Oh Please! Do shut up!


I was surfing along the web when I came upon this great website ADHD Websites and article.

The title of the article: ADHD – Do People Tell you to Shut Up?

–Something about ADHD that can become a real problem is asking too many questions. We just do it sometimes, and we don’t even stop to realize that we sometimes annoy people. But when we do realize it, we still have a tendency to continue asking because we’re certain that we don’t know enough. Why does this happen? Because we have a tendency to be insecure.– Read more of the article at the link above.

This writer is dead on spot with his observations. My son is insecure because he heard the words “shut up” much to often.

Those of us who have and know ADHD children and adults know exactly what he means.

I’m sorry if this offends anyone’s social sensibilities but, if I could have a penny for every time I’ve told Drew to “shut up” I’d be a wealthy woman right now.

This young man of mine can talk and talk and TALK! Sometimes it’s a wonder he can breathe.

We speak English, we speak articulate English but when Drew’s motor is in fifth gear, it sounds as if he’s speaking a foreign language.

I mean; you’ve heard people who speak Spanish, or Arabic, or French; you hear how fast they talk. You hear the words and sentences running together as if a murderer’s chasing them. Well, that’s how it is for Drew and he’s speaking American English!

I have to look at him and say “slow down, repeat what you’ve just said.” Not only do I have to ask once but, twice maybe three times.

Now that he’s an adult, he gets angry because I or someone else can’t understand him.

I remember, when he was about seven or eight, we went grocery shopping. This was the usual time he felt he had to tell me everything that was going on in his life.

We were walking down the isle and his mouth was machine gunning his information to me. There was a lady coming down the opposite direction, she had two children with her; they stopped and looked at us with their mouths dropped to the floor. They couldn’t believe that someone could rattle on at break neck speed like he was.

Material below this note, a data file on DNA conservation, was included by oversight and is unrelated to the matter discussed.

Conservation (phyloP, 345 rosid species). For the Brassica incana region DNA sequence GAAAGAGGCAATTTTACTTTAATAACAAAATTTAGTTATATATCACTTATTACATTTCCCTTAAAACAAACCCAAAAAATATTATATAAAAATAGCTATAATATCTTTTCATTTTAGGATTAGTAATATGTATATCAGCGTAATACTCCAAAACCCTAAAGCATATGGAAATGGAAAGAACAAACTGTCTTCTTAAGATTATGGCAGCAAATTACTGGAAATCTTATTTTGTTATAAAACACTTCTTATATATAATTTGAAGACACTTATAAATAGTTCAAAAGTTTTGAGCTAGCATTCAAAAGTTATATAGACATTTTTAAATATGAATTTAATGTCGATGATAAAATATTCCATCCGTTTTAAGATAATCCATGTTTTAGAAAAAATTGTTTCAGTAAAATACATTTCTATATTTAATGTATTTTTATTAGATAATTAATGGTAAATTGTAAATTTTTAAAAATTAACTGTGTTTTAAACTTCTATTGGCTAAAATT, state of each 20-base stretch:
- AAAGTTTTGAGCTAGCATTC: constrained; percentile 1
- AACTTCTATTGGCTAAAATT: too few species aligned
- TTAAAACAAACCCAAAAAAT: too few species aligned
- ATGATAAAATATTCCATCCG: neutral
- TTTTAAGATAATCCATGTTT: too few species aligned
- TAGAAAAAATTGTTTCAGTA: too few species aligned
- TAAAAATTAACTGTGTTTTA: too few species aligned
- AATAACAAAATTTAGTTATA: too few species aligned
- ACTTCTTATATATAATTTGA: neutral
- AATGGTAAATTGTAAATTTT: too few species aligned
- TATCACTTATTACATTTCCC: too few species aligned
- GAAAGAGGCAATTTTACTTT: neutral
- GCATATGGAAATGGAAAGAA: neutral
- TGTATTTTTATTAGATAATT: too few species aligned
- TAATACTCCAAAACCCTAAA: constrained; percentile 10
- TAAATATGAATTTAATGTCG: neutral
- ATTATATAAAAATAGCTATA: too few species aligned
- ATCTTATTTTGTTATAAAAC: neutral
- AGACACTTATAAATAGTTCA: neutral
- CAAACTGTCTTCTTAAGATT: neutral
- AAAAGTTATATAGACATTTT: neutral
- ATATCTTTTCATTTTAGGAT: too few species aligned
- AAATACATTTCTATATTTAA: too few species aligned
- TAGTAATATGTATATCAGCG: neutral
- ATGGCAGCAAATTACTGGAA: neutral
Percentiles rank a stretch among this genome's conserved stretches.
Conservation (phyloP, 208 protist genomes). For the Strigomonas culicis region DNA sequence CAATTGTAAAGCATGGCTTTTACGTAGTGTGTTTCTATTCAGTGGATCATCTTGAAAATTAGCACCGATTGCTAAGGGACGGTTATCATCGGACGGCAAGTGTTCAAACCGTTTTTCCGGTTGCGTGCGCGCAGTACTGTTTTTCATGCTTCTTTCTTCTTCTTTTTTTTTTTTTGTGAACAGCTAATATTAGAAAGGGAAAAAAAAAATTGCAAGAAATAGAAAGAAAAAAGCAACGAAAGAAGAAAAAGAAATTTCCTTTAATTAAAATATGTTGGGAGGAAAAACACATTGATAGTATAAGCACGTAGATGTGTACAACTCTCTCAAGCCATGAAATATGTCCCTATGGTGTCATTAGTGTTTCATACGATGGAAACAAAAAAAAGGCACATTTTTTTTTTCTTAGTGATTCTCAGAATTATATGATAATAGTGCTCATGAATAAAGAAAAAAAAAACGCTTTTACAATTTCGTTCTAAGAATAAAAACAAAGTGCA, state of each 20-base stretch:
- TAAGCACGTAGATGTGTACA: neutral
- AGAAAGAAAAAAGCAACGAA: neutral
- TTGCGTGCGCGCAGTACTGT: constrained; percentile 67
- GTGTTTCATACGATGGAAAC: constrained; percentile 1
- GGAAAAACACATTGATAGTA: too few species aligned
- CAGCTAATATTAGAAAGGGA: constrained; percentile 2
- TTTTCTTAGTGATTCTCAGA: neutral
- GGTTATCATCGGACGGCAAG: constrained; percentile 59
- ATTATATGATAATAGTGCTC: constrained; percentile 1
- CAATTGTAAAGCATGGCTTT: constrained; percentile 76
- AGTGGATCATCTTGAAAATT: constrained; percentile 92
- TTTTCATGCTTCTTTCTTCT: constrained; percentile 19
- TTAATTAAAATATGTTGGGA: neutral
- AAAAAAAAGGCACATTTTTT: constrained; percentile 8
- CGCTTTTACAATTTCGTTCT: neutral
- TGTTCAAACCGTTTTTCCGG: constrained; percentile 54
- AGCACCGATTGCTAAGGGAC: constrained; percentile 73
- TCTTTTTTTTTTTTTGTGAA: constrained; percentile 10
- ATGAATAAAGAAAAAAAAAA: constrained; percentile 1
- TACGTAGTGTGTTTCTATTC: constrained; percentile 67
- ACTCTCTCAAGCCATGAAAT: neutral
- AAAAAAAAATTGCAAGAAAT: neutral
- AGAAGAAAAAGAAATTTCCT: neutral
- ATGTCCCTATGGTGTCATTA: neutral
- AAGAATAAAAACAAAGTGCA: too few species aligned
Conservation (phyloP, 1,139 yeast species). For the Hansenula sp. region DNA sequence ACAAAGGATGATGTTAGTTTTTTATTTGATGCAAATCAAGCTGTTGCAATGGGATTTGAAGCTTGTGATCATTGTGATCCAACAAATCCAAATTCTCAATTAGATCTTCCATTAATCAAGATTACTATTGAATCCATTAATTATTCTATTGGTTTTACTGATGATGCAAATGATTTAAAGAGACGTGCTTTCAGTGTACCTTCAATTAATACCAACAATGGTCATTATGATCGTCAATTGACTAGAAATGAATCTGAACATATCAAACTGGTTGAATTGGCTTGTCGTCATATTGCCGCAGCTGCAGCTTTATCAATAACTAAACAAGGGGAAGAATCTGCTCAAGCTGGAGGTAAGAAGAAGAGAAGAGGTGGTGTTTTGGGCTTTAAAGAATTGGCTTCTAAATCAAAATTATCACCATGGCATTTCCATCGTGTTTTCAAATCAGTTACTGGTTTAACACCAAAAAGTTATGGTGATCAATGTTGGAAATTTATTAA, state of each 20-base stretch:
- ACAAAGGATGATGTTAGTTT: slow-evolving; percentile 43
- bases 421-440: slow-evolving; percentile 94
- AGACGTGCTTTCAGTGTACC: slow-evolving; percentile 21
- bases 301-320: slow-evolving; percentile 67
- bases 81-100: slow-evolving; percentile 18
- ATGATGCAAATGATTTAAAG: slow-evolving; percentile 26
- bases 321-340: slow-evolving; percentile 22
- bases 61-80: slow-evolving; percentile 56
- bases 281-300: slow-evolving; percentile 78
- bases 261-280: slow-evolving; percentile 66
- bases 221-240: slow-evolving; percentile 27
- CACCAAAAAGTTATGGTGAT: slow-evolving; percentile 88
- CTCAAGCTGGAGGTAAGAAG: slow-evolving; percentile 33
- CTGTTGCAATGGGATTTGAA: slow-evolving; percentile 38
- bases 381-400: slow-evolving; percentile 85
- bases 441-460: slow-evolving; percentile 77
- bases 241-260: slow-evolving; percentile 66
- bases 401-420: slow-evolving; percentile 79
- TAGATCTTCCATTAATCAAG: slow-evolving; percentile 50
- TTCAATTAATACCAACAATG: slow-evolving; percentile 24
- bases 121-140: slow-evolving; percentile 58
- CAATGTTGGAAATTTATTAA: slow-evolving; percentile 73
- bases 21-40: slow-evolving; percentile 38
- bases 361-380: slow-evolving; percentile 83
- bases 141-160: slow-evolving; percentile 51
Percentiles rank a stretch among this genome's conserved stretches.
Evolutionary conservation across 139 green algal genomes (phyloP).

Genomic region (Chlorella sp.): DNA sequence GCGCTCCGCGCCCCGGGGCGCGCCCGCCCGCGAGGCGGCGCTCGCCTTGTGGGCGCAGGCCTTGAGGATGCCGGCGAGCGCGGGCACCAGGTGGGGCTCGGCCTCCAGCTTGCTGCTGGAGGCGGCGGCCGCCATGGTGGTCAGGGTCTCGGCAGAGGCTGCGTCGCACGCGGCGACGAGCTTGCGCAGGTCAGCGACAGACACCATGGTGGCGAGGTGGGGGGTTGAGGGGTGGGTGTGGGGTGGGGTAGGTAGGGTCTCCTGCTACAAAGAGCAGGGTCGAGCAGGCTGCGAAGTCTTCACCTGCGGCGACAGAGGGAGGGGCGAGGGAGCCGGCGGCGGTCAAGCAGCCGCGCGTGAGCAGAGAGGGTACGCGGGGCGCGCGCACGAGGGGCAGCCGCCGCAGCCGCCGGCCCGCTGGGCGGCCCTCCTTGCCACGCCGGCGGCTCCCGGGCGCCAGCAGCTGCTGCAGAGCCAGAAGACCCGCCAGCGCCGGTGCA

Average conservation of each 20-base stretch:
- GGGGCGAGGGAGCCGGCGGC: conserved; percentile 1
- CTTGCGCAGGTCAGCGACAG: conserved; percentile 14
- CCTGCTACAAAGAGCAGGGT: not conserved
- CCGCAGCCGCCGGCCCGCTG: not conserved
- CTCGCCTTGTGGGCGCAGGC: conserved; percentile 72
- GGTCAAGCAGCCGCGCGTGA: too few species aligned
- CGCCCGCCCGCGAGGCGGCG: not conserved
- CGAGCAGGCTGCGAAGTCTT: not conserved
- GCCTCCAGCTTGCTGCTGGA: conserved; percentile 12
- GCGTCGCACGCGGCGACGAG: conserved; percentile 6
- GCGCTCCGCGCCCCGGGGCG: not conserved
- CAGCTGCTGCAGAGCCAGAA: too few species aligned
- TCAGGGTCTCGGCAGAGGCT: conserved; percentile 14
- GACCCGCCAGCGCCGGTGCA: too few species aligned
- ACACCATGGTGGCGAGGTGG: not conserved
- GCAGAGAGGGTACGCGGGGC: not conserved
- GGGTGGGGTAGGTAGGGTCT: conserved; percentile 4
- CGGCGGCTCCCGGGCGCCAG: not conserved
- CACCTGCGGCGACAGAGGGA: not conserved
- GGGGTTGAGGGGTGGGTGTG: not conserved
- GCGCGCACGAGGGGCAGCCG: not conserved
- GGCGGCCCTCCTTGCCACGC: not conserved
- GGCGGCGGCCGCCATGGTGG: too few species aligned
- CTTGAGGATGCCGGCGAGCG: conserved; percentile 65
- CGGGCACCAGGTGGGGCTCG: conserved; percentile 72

The mother looked at me and asked “does he always talk like that?” I said “yes, indeed he does.” She looked at me and gave me her condolences then, walked away.

Things haven’t changed. Drew is twenty-seven years old and when he gets upset or excited about something his mouth rat-ta-tat-tats and there are no survivors.

ADHD effects people in different ways especially adults. Some physically move all the time. Their internal motor is so revved up that they stay hot and want the windows open, even in the dead of winter [like a woman with hot-flashes]

Yet, others, like Drew, will yack, yack, yack like a interfering mother-in-law who doesn’t want you to get a word in edge-wise.

Thinking back, I wish that instead of telling him to shut up, I said “breathe, just breathe”

Words and phrases do hurt and shut up is one of those phrases.

If anyone reading this has young ADHD children please, please, PLEASE erase the phrase SHUT UP from your vocabulary, it’s destructive. I’m living through the destruction as I write this.


2 Responses

  1. Good luck to you and thanks so much for stopping by.

  2. It is sooooo true. One of our adoptive kiddos is very much ADHD and it got him kicked out of several schools before we adopted him. His ability to motormouth was such a problem in large groups….at first. Now I am homeschooling him (have been since kindergarten when we got him & now he’s in 3rd) & he is doing great. I am actually working on a blog entry now about how we deal with it. At any rate, sounds like your kiddo is blessed to have a momma that cares….. God bless! Spring

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